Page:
Bike riders are at greater risk riding a bike than motorists driving a car. However, there are things that can be done to minimise the risk. NRMA’s Senior Policy Advisor and bike rider Jack Haley gives his advice.
1. Maintain your bike properly – worn tyres and brakes, for instance, can make the bike behave unpredictably. Regular maintenance can also prevent you being stranded a long way from home. If you are not confident of doing it yourself, get a qualified bike mechanic to do it.
2. Get to know your bike. If you have ABS, try it out on a private or quiet road with no-one behind you so you know what to expect, rather than find out about it in an emergency. If you have switchable traction control, leave it on unless you are confident you can handle the rear tyre breaking loose under power.
3. Wear good quality clothing. While there is not yet a star rating system for clothing (there is an Australian group working on it), check to see if at least the body armour in clothing is CE rated. Some clothing claims compliance with the CE material abrasion tests as well, so you may wish to consider purchasing this gear. Riding to work is generally lower speed but the abrasiveness of the road surface and the rigidity of roadside objects is the same everywhere, so wear protective gear to ride to work and change when you get there. On longer rides, good gear prevents you getting too hot or cold, which affects your awareness and riding skills.
4. Choose clothing with some reflective panels or piping and preferably with coloured inserts to break up the overall black material. A matt black helmet with black clothing on a matt black bike is hard for anyone to see at night. Reflective tape stuck to clothing and/or the bike can also be useful at night. Some may want to go the whole hog and wear a reflective vest. If the bike’s headlight aim is adjustable, check that it is correct – if too low, it will affect your visibility; if too high it will annoy other road users and is illegal.
5. When riding, scan as far ahead as you can, preferably at least 5 seconds, so you have advanced warning of threats – darker patches on the road might be an oil spill, an object on the road might look like a paper bag but could be a rock, and lots of brake lights ahead might indicate the traffic is stopping quickly. If you can’t see 5 seconds ahead, slow down until you can – you must be able to stop in the distance you can see to be clear. Visit Ride to Live for a few video demonstrations of recognising risk.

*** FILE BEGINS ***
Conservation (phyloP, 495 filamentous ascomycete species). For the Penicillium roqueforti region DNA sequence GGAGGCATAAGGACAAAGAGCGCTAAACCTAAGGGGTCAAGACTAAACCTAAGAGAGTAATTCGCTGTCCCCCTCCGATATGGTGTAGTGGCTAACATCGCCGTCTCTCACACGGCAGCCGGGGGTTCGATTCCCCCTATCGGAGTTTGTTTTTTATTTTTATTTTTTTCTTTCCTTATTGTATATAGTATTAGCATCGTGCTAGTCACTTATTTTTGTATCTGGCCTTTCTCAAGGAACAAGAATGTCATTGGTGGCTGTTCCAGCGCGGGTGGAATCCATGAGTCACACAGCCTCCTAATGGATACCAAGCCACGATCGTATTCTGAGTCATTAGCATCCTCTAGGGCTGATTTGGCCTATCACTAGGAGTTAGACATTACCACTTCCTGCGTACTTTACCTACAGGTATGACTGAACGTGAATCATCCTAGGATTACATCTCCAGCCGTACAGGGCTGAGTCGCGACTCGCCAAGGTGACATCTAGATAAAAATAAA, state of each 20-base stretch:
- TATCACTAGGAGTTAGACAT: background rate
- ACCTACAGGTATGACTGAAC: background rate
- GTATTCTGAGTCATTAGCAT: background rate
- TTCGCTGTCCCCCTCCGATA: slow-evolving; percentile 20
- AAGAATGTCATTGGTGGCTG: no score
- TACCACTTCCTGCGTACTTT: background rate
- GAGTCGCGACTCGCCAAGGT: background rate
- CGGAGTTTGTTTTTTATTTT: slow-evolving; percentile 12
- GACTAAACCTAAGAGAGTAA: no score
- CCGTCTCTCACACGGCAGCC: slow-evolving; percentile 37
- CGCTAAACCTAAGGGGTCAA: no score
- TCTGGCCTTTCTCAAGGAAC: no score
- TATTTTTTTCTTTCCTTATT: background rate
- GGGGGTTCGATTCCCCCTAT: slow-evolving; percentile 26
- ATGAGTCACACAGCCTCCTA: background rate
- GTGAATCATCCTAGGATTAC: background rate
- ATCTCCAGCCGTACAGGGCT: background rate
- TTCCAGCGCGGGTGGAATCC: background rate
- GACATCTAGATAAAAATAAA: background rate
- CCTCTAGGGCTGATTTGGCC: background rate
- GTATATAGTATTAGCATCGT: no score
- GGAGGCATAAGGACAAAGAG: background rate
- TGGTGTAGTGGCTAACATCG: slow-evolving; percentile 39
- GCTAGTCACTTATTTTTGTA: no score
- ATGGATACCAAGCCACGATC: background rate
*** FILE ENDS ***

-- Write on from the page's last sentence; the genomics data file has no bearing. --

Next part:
6. Look where you want to go, not where you don’t – you tend to go where you’re looking. If you want to enjoy the scenery, stop and take a proper look.
7. Give anything that might be a hazard some clearance – road workers, a car with a door open, a dog on the side of the road.
8. When cornering, aim to keep towards the centre of the lane – this will keep you away from on-coming traffic on right hand corners and broken edges and potholes on left hand corners. Start wide until you can see the apex of the corner, then finish relatively tight, without using the very edge/centre of the lane.
9. Unless moving up to overtake, stay at least 3 seconds back from a vehicle in front – not only does this give you more room to brake if necessary, it gives you a better view of what is happening ahead of the preceding vehicle, providing you with information earlier, giving you more time to react if you need to. On wet or gravel roads, or rough surfaces, increase the gap.
10. Beware of complacency if you ride the same route every day – many things will be the same but the unexpected can always occur.
11. Attend training courses regularly – no one knows or remembers everything.
12. Get covered with roadside assistance for your motorbike.
About Jack @ NRMA
Jack is the NRMA’s advocate and champion for vehicle technical and environmental issues. He has been with NRMA for 24 years and previous to that worked for a vehicle manufacturer and ran an emissions laboratory. He analyses new technologies, suggests any testing required and manages the NRMA’s involvement in national programs such as ANCAP, the high speed crash test program that provides safety ratings for purchasers of new vehicles; the Used Car Safety Ratings, that provide similar ratings for used cars; the Child Restraint Evaluation Program, to rate child restraints; and the Consumer Rating and Assessment of Safety Helmets (CRASH) to rate motorcycle helmets. Jack also presents NRMA policy and test results from these programs in the media, so you may see him on TV or hear him on the radio.